# How to parseInt a string with leading 0

How to parseInt "09" into 9 ?

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``````parseInt("09", 10);
``````
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Thanks for the answer dude. – jessegavin Sep 21 '10 at 21:41

This has been driving me nuts -`parseInt("02")` works but not `parseInt("09")`.

As others have said, the solution is to specify base 10:

``````parseInt("09", 10);
``````

There's a good explanation for this behaviour here

... In Javascript numbers starting with zero are considered octal and there's no 08 or 09 in octal, hence the problem.

-

You can also do:

`Number('09') => 9`

This returns the integer 9 on IE7, IE8, FF3, FF4, and Chrome 10.

-

Re-implement the existing parseInt so that if it is called with one argument then "10" is automatically included as the second argument.

``````(function(){
var oldParseInt = parseInt;
parseInt = function(){
if(arguments.length == 1)
{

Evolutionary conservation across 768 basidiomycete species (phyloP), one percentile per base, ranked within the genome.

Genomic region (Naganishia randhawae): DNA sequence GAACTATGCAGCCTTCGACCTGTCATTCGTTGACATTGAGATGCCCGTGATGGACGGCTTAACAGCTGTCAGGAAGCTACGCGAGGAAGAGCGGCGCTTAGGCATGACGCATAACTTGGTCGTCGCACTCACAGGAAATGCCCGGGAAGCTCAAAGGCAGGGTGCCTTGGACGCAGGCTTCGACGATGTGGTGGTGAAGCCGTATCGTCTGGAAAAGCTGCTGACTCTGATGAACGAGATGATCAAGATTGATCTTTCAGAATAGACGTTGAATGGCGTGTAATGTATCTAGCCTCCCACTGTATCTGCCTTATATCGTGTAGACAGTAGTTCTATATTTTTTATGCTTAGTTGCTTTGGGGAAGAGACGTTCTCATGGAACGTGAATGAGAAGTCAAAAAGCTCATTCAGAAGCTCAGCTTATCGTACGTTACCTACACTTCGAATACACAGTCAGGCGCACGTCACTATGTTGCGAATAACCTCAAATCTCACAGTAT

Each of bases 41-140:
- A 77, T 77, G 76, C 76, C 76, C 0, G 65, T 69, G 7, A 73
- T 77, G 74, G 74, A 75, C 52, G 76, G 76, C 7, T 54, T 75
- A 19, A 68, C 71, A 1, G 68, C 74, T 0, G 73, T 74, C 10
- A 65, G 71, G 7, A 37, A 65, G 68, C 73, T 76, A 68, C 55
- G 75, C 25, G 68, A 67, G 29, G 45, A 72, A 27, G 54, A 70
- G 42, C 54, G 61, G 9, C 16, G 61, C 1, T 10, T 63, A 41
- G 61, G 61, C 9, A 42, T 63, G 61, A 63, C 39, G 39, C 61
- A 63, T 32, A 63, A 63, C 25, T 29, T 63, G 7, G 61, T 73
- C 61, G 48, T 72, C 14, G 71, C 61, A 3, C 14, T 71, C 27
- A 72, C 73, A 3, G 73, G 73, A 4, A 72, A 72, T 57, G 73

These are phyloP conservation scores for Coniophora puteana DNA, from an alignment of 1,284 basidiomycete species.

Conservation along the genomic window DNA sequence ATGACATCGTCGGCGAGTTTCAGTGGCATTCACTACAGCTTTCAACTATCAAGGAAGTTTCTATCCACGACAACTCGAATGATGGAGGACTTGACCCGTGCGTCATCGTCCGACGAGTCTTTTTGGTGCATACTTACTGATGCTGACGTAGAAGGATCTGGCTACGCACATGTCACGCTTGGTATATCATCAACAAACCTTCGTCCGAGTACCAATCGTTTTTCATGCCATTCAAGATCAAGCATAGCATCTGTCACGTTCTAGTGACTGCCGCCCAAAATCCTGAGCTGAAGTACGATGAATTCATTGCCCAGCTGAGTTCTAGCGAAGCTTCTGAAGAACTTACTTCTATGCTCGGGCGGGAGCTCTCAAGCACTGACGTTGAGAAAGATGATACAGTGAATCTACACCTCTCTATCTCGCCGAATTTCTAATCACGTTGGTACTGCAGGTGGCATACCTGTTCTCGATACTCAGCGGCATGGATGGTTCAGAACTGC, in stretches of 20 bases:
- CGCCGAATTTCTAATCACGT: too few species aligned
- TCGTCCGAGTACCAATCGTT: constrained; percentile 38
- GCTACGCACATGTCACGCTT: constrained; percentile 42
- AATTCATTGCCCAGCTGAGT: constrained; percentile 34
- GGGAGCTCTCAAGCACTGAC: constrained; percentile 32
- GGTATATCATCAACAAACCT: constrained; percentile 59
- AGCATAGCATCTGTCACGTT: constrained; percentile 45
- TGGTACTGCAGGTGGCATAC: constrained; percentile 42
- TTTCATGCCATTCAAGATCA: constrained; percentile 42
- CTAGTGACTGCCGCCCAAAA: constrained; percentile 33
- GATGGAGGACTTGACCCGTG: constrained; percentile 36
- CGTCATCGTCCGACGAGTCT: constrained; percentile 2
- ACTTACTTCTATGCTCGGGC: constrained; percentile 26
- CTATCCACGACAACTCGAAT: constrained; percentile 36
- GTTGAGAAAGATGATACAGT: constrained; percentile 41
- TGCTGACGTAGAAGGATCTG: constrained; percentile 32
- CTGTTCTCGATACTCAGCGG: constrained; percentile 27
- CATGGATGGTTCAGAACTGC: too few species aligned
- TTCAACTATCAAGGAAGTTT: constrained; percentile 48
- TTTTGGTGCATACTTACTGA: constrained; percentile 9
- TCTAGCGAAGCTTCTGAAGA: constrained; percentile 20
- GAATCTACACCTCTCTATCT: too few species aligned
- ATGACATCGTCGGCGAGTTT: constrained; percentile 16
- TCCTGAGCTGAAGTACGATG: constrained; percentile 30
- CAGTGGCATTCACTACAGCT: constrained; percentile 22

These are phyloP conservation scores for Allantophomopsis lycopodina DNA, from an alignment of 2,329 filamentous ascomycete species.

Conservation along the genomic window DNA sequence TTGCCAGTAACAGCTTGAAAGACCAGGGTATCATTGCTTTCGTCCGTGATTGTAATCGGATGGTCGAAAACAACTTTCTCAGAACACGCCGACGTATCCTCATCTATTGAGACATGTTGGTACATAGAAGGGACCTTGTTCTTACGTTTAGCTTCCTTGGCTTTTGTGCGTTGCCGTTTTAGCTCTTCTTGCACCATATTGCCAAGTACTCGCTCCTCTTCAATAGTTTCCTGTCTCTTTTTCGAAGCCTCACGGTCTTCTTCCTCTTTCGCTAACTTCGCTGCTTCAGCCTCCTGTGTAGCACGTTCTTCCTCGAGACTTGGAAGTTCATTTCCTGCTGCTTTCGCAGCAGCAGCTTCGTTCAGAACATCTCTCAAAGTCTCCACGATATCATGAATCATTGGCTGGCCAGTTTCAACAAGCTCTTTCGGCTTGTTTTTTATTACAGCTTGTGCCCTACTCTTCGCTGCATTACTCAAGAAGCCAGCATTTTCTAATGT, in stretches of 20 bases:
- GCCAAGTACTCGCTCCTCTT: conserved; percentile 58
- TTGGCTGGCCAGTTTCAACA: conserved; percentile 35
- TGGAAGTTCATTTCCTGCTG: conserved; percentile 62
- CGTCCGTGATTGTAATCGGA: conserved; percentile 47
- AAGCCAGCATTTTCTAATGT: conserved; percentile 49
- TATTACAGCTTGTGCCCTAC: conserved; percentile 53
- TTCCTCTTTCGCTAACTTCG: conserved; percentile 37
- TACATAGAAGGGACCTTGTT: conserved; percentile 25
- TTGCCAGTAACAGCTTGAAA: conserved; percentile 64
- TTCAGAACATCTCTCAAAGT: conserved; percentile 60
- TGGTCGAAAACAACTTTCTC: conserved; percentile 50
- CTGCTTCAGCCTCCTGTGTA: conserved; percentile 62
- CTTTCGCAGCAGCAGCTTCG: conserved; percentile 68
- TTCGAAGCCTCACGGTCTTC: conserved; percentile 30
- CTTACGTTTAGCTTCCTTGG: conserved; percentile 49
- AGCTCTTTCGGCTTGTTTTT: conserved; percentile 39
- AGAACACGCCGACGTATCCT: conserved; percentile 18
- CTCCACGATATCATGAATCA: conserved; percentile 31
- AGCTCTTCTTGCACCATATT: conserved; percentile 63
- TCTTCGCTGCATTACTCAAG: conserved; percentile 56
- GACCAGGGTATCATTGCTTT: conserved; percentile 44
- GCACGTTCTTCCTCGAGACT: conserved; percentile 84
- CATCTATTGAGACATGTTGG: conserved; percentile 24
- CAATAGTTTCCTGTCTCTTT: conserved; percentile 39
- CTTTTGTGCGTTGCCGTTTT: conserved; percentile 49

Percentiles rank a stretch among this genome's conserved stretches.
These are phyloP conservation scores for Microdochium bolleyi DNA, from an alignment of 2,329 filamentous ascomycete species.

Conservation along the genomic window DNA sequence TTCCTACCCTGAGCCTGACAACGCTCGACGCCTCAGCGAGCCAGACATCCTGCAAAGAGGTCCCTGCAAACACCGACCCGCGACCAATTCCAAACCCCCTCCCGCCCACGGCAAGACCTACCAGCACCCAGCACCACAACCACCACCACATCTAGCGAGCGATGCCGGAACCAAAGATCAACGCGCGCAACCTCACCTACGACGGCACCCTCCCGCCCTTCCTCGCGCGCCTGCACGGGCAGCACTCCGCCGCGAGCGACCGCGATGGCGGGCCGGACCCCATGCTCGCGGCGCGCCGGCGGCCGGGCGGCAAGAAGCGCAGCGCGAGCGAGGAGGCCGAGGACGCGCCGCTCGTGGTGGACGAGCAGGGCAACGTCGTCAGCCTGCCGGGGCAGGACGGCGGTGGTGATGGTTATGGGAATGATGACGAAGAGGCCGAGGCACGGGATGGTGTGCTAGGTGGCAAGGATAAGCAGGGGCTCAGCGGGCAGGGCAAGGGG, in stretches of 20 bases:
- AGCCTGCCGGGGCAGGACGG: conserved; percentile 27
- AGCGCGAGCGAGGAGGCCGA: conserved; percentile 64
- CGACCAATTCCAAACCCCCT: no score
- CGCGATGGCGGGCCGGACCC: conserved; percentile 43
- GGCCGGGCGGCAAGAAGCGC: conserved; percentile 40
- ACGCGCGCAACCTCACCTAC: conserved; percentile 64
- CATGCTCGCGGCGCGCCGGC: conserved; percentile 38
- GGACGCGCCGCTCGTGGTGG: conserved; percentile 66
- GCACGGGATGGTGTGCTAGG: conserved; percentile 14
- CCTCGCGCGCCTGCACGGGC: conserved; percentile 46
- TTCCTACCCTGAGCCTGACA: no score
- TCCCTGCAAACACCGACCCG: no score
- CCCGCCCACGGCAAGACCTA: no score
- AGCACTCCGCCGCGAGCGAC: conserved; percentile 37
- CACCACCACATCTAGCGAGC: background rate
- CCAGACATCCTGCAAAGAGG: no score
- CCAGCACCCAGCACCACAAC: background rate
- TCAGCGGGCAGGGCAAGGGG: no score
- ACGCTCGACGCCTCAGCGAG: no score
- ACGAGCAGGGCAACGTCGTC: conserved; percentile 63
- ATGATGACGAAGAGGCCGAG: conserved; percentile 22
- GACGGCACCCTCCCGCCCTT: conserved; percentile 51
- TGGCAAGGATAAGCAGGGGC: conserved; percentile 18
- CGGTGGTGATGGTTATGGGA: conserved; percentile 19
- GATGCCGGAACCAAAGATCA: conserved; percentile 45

return oldParseInt(arguments[0], 10);
}
else
{
return oldParseInt.apply(this, arguments);
}
}
})();
``````
-
``````parseInt("09",10);
``````

returns 9 here.

It is odd.

``````alert(parseInt("09")); // shows 9. (tested with Opera 10)
``````
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He's asking for JS – JonH Oct 9 '09 at 17:56
@JonH: Right. Thanks for warning. Since he wrote string instead of String I was mistaken. – JCasso Oct 9 '09 at 17:59
Depending on the browser and version parseInt("09") can return 0. It is a bug. – JonH Oct 9 '09 at 18:34
@JonH: It's not actually a bug. ECMAScript allows implementations to treat numbers with leading zeros as octal. Some implementations do, and some don't. – Matthew Crumley Oct 9 '09 at 19:27
@MatthewCrumley—an old comment but what the heck - ES5 removes that behaviour, so compliant browsers should treat `parseInt('08')` as base 10. – RobG Sep 14 '12 at 10:42
``````parseInt("09", 10);
``````

or

``````parseInt(parseFloat("09"));
``````
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